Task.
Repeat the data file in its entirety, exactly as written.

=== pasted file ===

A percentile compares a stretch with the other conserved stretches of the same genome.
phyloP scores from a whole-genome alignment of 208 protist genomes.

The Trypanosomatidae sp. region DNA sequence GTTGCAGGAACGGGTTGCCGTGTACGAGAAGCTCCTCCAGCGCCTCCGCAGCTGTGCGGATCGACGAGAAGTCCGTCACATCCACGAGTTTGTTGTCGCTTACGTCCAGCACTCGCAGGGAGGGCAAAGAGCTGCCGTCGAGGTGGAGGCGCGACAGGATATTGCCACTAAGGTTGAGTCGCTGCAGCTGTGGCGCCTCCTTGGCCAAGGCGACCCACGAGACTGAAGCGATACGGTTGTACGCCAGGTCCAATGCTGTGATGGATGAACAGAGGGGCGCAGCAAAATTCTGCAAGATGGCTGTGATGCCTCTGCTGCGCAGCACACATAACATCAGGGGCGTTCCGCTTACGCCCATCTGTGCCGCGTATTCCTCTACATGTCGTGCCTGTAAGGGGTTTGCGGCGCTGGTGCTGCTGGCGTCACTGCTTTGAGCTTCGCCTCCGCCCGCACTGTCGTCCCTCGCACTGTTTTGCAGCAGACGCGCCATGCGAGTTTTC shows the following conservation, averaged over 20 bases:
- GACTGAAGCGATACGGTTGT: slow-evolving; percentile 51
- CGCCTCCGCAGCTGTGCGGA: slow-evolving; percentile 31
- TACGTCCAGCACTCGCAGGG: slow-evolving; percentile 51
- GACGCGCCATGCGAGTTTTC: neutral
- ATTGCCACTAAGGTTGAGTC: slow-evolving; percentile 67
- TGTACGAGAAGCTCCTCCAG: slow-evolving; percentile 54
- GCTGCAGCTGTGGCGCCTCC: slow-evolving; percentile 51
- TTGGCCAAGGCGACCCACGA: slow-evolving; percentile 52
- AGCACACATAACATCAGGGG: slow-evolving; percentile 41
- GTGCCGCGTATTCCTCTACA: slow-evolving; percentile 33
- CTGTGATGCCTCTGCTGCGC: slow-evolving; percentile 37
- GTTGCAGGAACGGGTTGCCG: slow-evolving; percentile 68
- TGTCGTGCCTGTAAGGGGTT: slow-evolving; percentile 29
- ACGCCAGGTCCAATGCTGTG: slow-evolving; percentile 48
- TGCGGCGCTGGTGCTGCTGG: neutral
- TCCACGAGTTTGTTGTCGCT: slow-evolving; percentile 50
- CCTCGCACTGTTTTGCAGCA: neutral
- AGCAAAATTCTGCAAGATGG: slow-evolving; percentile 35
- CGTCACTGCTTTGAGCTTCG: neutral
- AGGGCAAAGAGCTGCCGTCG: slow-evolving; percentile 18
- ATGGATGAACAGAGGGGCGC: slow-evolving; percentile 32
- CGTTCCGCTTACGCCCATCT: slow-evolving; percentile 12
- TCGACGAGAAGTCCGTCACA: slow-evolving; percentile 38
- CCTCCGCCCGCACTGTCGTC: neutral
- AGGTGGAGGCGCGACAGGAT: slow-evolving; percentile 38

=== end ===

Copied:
A percentile compares a stretch with the other conserved stretches of the same genome.
phyloP scores from a whole-genome alignment of 208 protist genomes.

The Trypanosomatidae sp. region DNA sequence GTTGCAGGAACGGGTTGCCGTGTACGAGAAGCTCCTCCAGCGCCTCCGCAGCTGTGCGGATCGACGAGAAGTCCGTCACATCCACGAGTTTGTTGTCGCTTACGTCCAGCACTCGCAGGGAGGGCAAAGAGCTGCCGTCGAGGTGGAGGCGCGACAGGATATTGCCACTAAGGTTGAGTCGCTGCAGCTGTGGCGCCTCCTTGGCCAAGGCGACCCACGAGACTGAAGCGATACGGTTGTACGCCAGGTCCAATGCTGTGATGGATGAACAGAGGGGCGCAGCAAAATTCTGCAAGATGGCTGTGATGCCTCTGCTGCGCAGCACACATAACATCAGGGGCGTTCCGCTTACGCCCATCTGTGCCGCGTATTCCTCTACATGTCGTGCCTGTAAGGGGTTTGCGGCGCTGGTGCTGCTGGCGTCACTGCTTTGAGCTTCGCCTCCGCCCGCACTGTCGTCCCTCGCACTGTTTTGCAGCAGACGCGCCATGCGAGTTTTC shows the following conservation, averaged over 20 bases:
- GACTGAAGCGATACGGTTGT: slow-evolving; percentile 51
- CGCCTCCGCAGCTGTGCGGA: slow-evolving; percentile 31
- TACGTCCAGCACTCGCAGGG: slow-evolving; percentile 51
- GACGCGCCATGCGAGTTTTC: neutral
- ATTGCCACTAAGGTTGAGTC: slow-evolving; percentile 67
- TGTACGAGAAGCTCCTCCAG: slow-evolving; percentile 54
- GCTGCAGCTGTGGCGCCTCC: slow-evolving; percentile 51
- TTGGCCAAGGCGACCCACGA: slow-evolving; percentile 52
- AGCACACATAACATCAGGGG: slow-evolving; percentile 41
- GTGCCGCGTATTCCTCTACA: slow-evolving; percentile 33
- CTGTGATGCCTCTGCTGCGC: slow-evolving; percentile 37
- GTTGCAGGAACGGGTTGCCG: slow-evolving; percentile 68
- TGTCGTGCCTGTAAGGGGTT: slow-evolving; percentile 29
- ACGCCAGGTCCAATGCTGTG: slow-evolving; percentile 48
- TGCGGCGCTGGTGCTGCTGG: neutral
- TCCACGAGTTTGTTGTCGCT: slow-evolving; percentile 50
- CCTCGCACTGTTTTGCAGCA: neutral
- AGCAAAATTCTGCAAGATGG: slow-evolving; percentile 35
- CGTCACTGCTTTGAGCTTCG: neutral
- AGGGCAAAGAGCTGCCGTCG: slow-evolving; percentile 18
- ATGGATGAACAGAGGGGCGC: slow-evolving; percentile 32
- CGTTCCGCTTACGCCCATCT: slow-evolving; percentile 12
- TCGACGAGAAGTCCGTCACA: slow-evolving; percentile 38
- CCTCCGCCCGCACTGTCGTC: neutral
- AGGTGGAGGCGCGACAGGAT: slow-evolving; percentile 38